Embracing Life & the Child with the Disease

Karen of www.bittersweet-karen.blogspot.com suggested at all of us who are d-bloggers should dedicate a week of blogging to the life of a diabetic . . . documenting schedules, routines, interruptions and the highs and lows of diabetes.  I thought it a great idea.  I am so anxious to read lots of blogs of cyber friends and learn a little more about their life and how they deal with diabetes.  We are at the beginning stages of our diabetic journey just shy of five months in.  We are still doing shots/injections and still honeymooning, so things aren’t as complicated for us as it is for others who are further down the road. I’ll be running a day behind recording Ryan’s entire day as a post, so let’s begin with Monday morning:

6:40am ~ Breakfast.  He needs 30-35 carbs for breakfast.  Sugar was 101, so I gave 2.5 units of insulin with our Humalog insulin pen.  He has breakfast shots in his thigh.  He had a toaster struedel and 8 oz of milk.  On the way out the door, he grabbed his two snacks for school and a bottle of water. 

9:00am ~ Morning snack.  All snacks consist of 14-17 carbs; 15 is ideal.  He goes to his cubbie and gets a snack and quietly eats it in the back of the room to cause as little of a distraction as possible in a kindergarten classroom.  I believe he took teddy grams.

10:55am ~ Lunch.  He goes in to see the nurse.  Sugar was 148.  So she gave him his 4 units of Humalog in the back of his arm (lunch site), and he went on to eat the school lunch and get 50-55 carbs in his meal.  Today on the menu was a pork patty (he loves these although it sounds a little gross to me).  He chooses two sides (although they actually can have three) and drinks water for lunch.  These school lunches are not an exact carb count, but for several days I went in with him and discussed his choices and now I have to trust him.  I was determined since he and his brother love to buy lunch at school that I was not going to make him take lunch every day and take another thing away from him.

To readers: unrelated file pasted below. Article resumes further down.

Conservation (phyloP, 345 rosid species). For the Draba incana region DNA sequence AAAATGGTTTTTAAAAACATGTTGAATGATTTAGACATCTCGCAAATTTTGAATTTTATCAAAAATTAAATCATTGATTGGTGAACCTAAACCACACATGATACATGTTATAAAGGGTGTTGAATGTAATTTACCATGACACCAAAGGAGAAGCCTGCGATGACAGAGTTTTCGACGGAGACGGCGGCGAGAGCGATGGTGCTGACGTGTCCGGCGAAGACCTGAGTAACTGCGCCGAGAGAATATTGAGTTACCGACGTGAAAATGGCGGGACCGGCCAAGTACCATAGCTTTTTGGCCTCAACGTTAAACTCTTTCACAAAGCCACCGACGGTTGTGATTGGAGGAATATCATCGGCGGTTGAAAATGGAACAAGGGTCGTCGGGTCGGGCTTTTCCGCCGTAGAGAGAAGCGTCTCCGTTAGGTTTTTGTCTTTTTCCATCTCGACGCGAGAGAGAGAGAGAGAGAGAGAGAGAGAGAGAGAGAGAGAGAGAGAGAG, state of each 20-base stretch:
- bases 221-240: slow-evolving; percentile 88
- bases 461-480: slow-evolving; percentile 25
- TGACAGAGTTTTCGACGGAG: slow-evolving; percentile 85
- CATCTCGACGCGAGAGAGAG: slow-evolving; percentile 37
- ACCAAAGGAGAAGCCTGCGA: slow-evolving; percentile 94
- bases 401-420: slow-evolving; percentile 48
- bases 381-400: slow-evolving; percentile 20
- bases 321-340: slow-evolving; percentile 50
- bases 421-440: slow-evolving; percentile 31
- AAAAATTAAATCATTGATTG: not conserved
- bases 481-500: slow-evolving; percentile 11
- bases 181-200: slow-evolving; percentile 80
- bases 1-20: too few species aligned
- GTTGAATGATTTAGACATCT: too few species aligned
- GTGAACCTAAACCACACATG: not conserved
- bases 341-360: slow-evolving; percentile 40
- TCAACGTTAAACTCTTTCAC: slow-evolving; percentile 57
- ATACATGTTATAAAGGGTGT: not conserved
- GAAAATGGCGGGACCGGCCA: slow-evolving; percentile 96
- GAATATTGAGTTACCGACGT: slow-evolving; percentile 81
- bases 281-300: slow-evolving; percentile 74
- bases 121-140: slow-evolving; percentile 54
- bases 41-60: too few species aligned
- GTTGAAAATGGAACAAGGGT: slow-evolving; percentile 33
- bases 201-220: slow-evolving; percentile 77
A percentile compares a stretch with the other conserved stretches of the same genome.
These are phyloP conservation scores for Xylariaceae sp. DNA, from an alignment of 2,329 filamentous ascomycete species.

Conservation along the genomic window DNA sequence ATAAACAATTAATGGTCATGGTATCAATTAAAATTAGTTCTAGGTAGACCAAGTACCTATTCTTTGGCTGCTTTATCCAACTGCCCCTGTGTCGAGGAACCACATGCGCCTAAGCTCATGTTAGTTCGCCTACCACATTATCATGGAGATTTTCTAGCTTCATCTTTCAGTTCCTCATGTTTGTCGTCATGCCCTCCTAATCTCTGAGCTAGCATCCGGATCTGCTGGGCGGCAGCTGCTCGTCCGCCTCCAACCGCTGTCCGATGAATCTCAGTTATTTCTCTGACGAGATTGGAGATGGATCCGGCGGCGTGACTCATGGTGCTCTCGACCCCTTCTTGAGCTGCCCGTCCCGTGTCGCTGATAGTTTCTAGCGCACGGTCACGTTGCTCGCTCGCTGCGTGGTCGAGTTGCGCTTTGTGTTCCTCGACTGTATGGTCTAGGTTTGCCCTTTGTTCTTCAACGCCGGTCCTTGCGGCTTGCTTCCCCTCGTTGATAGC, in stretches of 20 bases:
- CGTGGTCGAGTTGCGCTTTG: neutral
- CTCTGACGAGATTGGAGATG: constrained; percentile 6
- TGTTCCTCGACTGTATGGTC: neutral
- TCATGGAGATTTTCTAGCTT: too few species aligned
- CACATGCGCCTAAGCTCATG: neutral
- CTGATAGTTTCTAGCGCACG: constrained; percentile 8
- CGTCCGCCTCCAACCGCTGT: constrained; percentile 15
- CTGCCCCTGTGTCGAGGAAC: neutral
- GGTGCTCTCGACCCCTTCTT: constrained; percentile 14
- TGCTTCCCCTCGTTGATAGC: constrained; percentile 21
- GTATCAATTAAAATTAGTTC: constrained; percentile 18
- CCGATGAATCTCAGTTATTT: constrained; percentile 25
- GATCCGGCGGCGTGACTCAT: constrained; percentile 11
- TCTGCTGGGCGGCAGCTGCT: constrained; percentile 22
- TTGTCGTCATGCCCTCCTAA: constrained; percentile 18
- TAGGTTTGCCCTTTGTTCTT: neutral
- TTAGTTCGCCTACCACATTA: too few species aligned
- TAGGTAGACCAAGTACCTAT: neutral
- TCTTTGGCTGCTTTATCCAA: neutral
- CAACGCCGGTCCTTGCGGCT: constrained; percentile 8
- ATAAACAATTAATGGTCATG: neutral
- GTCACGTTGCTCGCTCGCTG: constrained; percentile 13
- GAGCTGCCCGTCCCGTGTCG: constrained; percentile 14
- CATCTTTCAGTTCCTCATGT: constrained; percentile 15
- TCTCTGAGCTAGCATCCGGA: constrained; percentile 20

1:00pm ~ Ryan’s snack before specials which two days a week include P.E.  I decided since they are on a rotating specials schedule and the days he has P.E. rotates from week to week, we would just have snack on a daily basis at 1:00.  I’d rather him run a little high than chance a low at P.E. 

1:47pm ~ Got an email from the nurse saying Ryan was complaining of a stomach ache.  After investigation, she noticed it was because he drank nearly an entire bottle of water all at once because he realized he hadn’t hardly drank any water today.  I encourage water as much as possible because if he should run high, the water helps keep ketones away. 

3:00pm ~ Ryan has a small snack after he got home, a cheesestick.

5:00pm ~ Dinner.  His sugar was 239 . . . YIKES!  So when he saw the number he explained he knew why it was high.  They had a snack at school that he ate instead of his snack.  So he didn’t have what he took.  Instead, he had some thing that had MARSHMALLOWS  in it.  Well, yes, that explains the high.  I didn’t make a big deal about it, I just explained that marshmallows are pure sugar and he shouldn’t have them unless I was with him (note to self, remember to ask about school snacks every day!)  So, he was just shy of sliding scale (extra insulin for those non-T1ers) and had 2.5 units in his belly (dinner site).  Ryan at fried eggs, bacon and biscuits.  I let him have a little grape and strawberry jam on his biscuits.  He loved the strawberry (probably bad for future references).  He ate good.  He loves sugar free fudge bars, so he had one of those too. 

Ryan spent the rest of the evening outside playing in the sprinklers (without parental permission) with his little brother and laughed and played like any 5 year old. 

8:30pm ~ Evening shot.  Sugar was 151.  Very good considering he was so high at dinner and had jam on his biscuits.  So, he had 7 units of Lantus (a long acting insulin that works for 24 hours) in his backside (nighttime site).  His nighttime snack is the most important snack because he needs carbs that will last for the night.  He chooses his bedtime snack from a large bin of snacks in the pantry.  As much as we can, we allow him to choose.  The only time he doesn’t is when he is a little low to go to bed (bg under 100) and then we help him out and beef up the carbs AND protein.  He had 15 carbs of cheese its and a couple slices of lunchmeat ham.  The ham provides protein to make the carbs last longer (layman’s terms).  And he went to bed about 8:45pm. 

All in all, pretty uneventful day.  A little more flexible than usual, but we are thankful that his body allows for the flexibility. 

See you all tomorrow!!  😉

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